In support of the recently released Revision 3 of the PeopleSoft Interaction Hub, we've just produced the latest data sheet for the Hub, which can be found here.  This paper covers the highlights of the new release, and describes the our overall direction for the product.  The prime topics we cover are as follows:

  • Setting up and running a cluster of PeopleSoft applications using the Interaction Hub
  • Content Management
  • Branding and the User Experience
  • Using the Hub with the new Fluid User Interface
There is much more collateral about the Interaction Hub on My Oracle Support

Visualization on How the undergraduate tuition has increased over the years

Nilesh Jethwa - Mon, 2014-11-17 12:54

Average undergraduate tuition and fees and room and board rates



These figures are inflation adjusted and look how just the tuition fees have increased compared to the Dorm and Board rates

Now comparing the rate increase for 2-year program


So for the 2 year program, the board rates have remained at the same level compared to the dorm rates.

Now check out the interesting graph for 4 year program below



Comparing the slope of 2 year Board rates to the 4 year Board rates, the 4 year has significant increase


If price of meals is same for both programs then both 4 year and 2 year programs should have the same slope. So why is the 4 year slope different than 2 year?

Now, let see about the Dorm rates



And finally the 4 year vs 2 year Tuition rates


Here is the data table for the above visualization

Musings on Samsung Developer Conference 2014

Oracle AppsLab - Mon, 2014-11-17 11:18

This year some of us at the AppsLab attended the Samsung Developer Conference aka #SDC2014. Last year it was Samsung’s first attempt and we were also there. The quality and caliber of presentations increased tenfold from last year. Frankly, Samsung is doing it really hard to resist to join their ecosystem.


Here are some of the trends I observed:

Wearables and Health:

There was a huge emphasis in Samsung’s commitment with wearable technology. They released a new Tizen based smartwatch (Samsung Gear S) as well as a biometric reference design hardware and software called SIMBAND. Along with their wearable strategy they also released S.A.M.I, a cloud repository to store all this data. All this ties together with their vision of “Voice of the Body.”

Voice of the Body from Samsung on Vimeo.

During the second day keynote we got to hear from Mounir Zok Senior Sports Technologist of the United States Olympic Committee. He told us of how wearable technology is changing they way Olympic athletes are training. It was only a couple years ago when athletes still had to go to a lab and “fake” actual activities to get feedback. Now they can actually get real data on the field thanks to wearable technology.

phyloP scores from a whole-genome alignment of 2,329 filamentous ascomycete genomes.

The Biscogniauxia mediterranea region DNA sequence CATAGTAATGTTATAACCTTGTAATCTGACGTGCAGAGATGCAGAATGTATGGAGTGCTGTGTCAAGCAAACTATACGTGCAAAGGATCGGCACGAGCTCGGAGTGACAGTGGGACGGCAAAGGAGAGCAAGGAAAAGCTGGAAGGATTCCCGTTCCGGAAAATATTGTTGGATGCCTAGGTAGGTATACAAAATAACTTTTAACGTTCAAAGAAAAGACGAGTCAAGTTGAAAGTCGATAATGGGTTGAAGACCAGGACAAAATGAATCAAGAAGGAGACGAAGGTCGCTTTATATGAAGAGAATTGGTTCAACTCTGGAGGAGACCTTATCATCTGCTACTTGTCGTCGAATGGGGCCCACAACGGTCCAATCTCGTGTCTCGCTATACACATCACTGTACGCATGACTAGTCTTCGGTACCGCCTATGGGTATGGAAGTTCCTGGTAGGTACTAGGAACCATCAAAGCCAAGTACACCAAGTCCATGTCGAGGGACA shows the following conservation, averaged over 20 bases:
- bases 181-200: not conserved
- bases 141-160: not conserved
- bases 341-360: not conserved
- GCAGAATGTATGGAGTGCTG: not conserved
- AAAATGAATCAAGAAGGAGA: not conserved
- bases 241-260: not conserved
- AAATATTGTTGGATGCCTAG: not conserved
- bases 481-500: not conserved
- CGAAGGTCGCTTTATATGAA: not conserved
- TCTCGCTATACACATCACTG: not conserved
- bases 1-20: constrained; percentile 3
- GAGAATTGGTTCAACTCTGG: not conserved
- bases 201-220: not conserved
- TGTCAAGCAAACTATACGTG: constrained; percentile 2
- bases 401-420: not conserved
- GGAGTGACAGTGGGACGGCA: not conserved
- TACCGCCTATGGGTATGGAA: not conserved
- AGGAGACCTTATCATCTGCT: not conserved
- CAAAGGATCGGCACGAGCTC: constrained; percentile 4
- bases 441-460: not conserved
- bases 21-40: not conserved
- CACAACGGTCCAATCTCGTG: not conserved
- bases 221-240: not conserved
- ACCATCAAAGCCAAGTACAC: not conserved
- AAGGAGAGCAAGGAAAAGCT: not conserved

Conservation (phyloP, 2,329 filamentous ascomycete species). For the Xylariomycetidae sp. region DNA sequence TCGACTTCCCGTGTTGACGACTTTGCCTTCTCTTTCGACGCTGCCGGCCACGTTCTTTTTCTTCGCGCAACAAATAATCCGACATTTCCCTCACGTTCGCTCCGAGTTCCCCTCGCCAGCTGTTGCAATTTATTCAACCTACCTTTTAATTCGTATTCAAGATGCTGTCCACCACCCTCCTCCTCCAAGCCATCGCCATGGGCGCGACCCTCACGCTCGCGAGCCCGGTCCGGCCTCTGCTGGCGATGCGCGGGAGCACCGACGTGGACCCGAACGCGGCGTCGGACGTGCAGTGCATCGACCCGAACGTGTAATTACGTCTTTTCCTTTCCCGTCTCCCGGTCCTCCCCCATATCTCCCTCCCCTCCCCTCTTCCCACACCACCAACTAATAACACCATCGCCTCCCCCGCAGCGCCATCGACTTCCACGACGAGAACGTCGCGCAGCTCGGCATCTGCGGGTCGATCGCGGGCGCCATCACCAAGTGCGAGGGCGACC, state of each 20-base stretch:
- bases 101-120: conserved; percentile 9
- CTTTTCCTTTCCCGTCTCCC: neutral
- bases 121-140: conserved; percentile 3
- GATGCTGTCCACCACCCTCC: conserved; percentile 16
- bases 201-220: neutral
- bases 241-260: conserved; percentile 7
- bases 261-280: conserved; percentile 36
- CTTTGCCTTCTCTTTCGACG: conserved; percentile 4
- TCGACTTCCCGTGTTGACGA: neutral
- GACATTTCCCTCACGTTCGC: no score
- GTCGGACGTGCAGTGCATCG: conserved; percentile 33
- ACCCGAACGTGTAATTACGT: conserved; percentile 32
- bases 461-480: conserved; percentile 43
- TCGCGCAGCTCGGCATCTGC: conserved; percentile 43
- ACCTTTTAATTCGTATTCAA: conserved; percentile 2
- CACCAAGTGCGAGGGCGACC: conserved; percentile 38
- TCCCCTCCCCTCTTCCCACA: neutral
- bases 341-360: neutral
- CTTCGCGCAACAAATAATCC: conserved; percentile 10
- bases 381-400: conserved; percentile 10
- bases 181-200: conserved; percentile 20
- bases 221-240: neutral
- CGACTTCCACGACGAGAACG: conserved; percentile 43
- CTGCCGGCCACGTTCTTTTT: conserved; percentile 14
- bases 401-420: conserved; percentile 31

Virtual Reality:

Samsung released the Gear VR in partnership with Oculus. This goggles can only work with a mounted Galaxy Note 4 in the front. The gaming experiences with this VR devices are amazing. But they are also exploring other cases like virtual tourism and virtual movie experiences. They released a 3D 360+spherical view camera called “Project Beyond.”

IoT – Home Automation:

Samsung is betting big with IoT and Home Automation and they are putting their money where their mouth is by acquiring SmartThings. The SmartThings platform is open sourced and has the ability to integrate with a myriad of other  home automation products. They showcased a smart home powered by SmartThings platform.

Mobile Innovation: 

I actually really like their new Galaxy Note Edge phablet. Samsung is showing true innovation here with the “edge” part of the device. It has it’s own SDK and it feels great on the hand!

Overall I’m pretty impressed with what Samsung is doing. It seems like their spaghetti-on-the-wall approach (throwing a bunch spaghetti and see what sticks) is starting to pay off.  Their whole UX across devices looks seamless. And in my humble approach they are getting ready to take off on their own without having to use Android for their mobile devices. Tizen keeps maturing, but I shall leave that for another post!

Please feel free to share your experience with Samsung devices as well!Possibly Related Posts:

Asteroid Hackathon – The Winning Team

Oracle AppsLab - Mon, 2014-11-17 09:57

Editorial Note: This is a guest post by friend of the ‘Lab and colleague DJ Ursal. Also be sure to check out our Hackathon entry here:


EchoUser (@EchoUser), in partnership with SpaceGAMBIT, Maui Makers, the Minor Planet Center, NASA, the SETI Institute, and Further by Design, hosted an Asteroid Hackathon. The event was in response to the NASA Grand Challenge, “focused on finding all asteroid threats to human populations and knowing what to do about them.”

I had a wonderful opportunity to participate in the Asteriod Hackathon last week. MY team name was NOVA. Our team comprised for 4 team members – DJ Ursal, Kris Robison, Daniel Schwartz, Raj Krishnamurthy

We were given live data from NASA and Minor Planet site and literally just had 5 hours to put together a working prototype and solution to the Asteroid big data problem.  We created a web application (works not only on your MAC or PC but also on your iPad and your latest Nexus 7 Android devices) which would help scientists, astronomers and anyone who is interested in Asteriods discover, learn and share information in a fun and interactive way.